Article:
WOODSTOCK – The McHenry County Board authorized the sheriff’s office to convert part of its fleet to run on liquid propane, over objections that the decision should be up to the new sheriff taking office at year’s end.
The vote came after a confusing hourlong debate in which board members appeared poised to kill the idea. But in the end, board members voted, 15-7, to approve the $78,500, three-year pilot program. Undersheriff Andrew Zinke, who attended the meeting, told board members the office over the past two years has been researching alternative fuel sources that mean reduced emissions and increased cost effectiveness.
But objecting County Board members said that the decision should be left to the new sheriff. Keith Nygren is retiring, and Zinke lost his GOP primary bid to replace him to retired Des Plaines police commander Bill Prim. Prim, who could face a November challenge from independent candidate Jim Harrison, is on record opposing the idea.
“We’re asking a new administration to redirect resources to support a pilot program that [Prim] had nothing to do with,” board member Donna Kurtz, R-Crystal Lake, said.
The price tag includes the purchase of 20 conversion kits at $3,800 each, and another $2,500 to train the sheriff’s office maintenance crews. But the county plans to offset that cost by applying for a state program offering a $4,000 energy refund for each converted vehicle.
AmeriGas Propane, of Gurnee, received the bid to supply the propane, and is building a filling station at its own expense for sheriff’s office vehicles. The converted vehicles will be able to run on both propane and gasoline.
“It’s not going to cost anything when it’s all said and done,” Zinke said Wednesday. “We’re doing the next sheriff a favor ... We’re giving him a gift.”
But several board members questioned how much cost savings the sheriff’s department will see, given that liquid propane is subject to price volatility. Propane supplies have a hard time adjusting to unusual demand increases, such as very cold winters.
Board member John Hammerand, R-Wonder Lake, questioned the impact that conversion would have on the vehicle warranties, Others, like Nick Provenzano, R-McHenry, raised questions about vehicle reliability.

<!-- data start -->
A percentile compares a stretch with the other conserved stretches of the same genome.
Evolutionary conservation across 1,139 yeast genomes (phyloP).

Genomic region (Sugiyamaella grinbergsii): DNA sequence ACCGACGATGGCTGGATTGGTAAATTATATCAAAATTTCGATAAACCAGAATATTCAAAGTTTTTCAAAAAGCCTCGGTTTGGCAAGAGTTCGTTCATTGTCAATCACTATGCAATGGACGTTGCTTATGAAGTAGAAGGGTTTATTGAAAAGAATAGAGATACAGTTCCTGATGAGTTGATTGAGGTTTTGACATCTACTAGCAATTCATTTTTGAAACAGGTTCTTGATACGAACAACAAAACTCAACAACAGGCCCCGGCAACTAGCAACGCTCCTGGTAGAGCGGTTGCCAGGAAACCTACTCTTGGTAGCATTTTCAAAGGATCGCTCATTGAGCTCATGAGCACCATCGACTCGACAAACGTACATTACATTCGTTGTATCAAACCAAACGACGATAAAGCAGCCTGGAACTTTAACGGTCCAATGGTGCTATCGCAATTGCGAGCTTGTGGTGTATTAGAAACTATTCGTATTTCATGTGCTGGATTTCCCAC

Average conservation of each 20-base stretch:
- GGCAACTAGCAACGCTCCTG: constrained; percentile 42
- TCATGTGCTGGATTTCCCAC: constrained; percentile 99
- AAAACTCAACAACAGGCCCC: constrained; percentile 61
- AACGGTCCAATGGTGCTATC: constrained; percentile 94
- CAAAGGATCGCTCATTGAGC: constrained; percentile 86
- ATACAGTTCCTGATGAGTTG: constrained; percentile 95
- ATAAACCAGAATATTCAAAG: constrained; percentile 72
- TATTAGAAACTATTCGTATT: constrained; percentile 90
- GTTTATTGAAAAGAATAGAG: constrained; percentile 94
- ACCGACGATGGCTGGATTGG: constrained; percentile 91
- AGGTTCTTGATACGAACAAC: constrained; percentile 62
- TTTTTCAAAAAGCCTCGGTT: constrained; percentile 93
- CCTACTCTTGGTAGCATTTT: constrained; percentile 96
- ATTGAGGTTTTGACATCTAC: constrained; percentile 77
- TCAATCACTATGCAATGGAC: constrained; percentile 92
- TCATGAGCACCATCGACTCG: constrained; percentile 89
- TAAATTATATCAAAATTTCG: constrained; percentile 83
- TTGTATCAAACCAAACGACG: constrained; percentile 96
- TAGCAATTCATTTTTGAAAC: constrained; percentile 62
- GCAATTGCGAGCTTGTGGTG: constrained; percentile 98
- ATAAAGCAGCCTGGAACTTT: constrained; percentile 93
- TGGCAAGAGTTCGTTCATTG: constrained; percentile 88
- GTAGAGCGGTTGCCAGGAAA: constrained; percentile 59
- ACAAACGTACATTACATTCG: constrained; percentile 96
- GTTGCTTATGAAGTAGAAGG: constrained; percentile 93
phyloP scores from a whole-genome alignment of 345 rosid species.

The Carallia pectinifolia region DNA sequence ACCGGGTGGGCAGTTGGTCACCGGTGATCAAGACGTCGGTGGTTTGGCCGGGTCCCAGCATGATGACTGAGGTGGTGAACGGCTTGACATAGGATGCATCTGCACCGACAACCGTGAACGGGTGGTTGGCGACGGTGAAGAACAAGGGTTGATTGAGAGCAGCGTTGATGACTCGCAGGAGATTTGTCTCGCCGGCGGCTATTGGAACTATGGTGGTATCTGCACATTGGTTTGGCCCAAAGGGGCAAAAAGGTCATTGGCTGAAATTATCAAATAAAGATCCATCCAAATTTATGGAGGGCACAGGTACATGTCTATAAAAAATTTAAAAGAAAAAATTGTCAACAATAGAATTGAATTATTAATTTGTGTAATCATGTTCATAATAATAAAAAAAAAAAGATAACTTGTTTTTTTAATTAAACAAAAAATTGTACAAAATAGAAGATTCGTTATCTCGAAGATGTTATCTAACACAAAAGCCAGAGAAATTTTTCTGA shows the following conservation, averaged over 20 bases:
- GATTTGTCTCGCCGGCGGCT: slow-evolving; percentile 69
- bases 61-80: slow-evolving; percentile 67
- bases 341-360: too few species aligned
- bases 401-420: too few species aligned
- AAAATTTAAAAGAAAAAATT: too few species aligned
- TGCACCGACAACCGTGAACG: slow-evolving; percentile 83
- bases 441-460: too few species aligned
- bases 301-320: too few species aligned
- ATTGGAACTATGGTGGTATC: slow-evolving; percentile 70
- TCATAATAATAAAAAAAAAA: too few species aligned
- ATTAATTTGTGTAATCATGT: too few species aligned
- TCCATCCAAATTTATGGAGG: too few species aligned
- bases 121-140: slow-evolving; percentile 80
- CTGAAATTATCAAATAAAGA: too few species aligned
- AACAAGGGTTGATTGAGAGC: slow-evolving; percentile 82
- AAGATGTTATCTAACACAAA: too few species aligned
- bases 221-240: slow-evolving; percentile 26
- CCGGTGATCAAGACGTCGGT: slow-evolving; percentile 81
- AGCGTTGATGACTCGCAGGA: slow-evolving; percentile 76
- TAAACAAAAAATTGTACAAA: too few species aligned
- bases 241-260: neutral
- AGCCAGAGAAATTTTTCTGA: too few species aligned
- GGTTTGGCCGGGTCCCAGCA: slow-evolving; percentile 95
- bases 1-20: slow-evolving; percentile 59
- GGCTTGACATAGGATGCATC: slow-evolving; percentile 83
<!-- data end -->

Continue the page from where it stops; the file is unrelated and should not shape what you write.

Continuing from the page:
“If we’re going to venture into green vehicles, why are we picking the most mission-critical vehicles in our fleet to do it?” Provenzano asked.
Provenzano, citing the upcoming change in sheriff’s office leadership, proposed a motion to table contract discussion until after the new sheriff takes office in December. The motion, seconded by Paula Yensen, D-Lake in the Hills, who aired the same concern, died in a 6-16 vote. The state rebate the county hopes to collect for the converted vehicles expires this summer, according to county staff.
Prim said Tuesday afternoon that he is disappointed in the vote, but said he will deal with it when the time comes if voters in November elect him sheriff.
“I don’t believe that this is the most viable alternative fuel source out there, and this isn’t the most prudent way to go about it,” Prim said.
The McHenry County Conservation District over the past decade has been moving away from gasoline-powered vehicles. Eighty percent of the McHenry County Conservation District’s fleet of 63 vehicles has the ability to be powered by alternative fuels. Of those 50 vehicles, 18 of them are powered by liquid propane.
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What it means
The McHenry County Board voted Tuesday, 15-7, to allow the Sheriff's Office to spend up to $78,500 to modify up to 20 squad cars to run on propane as well as gasoline.
Voting no were Donna Kurtz, R-Crystal Lake, Nick Provenzano, R-McHenry, Michael Walkup, R-Crystal Lake, Paula Yensen, D-Lake in the Hills, Diane Evertsen, R-Harvard, John Hammerand, R-Wonder Lake, and County Board Chairwoman Tina Hill, R-Woodstock.
Board members Mary McClellan, R-Holiday Hills, and Sandra Fay Salgado, R-McHenry, were absent.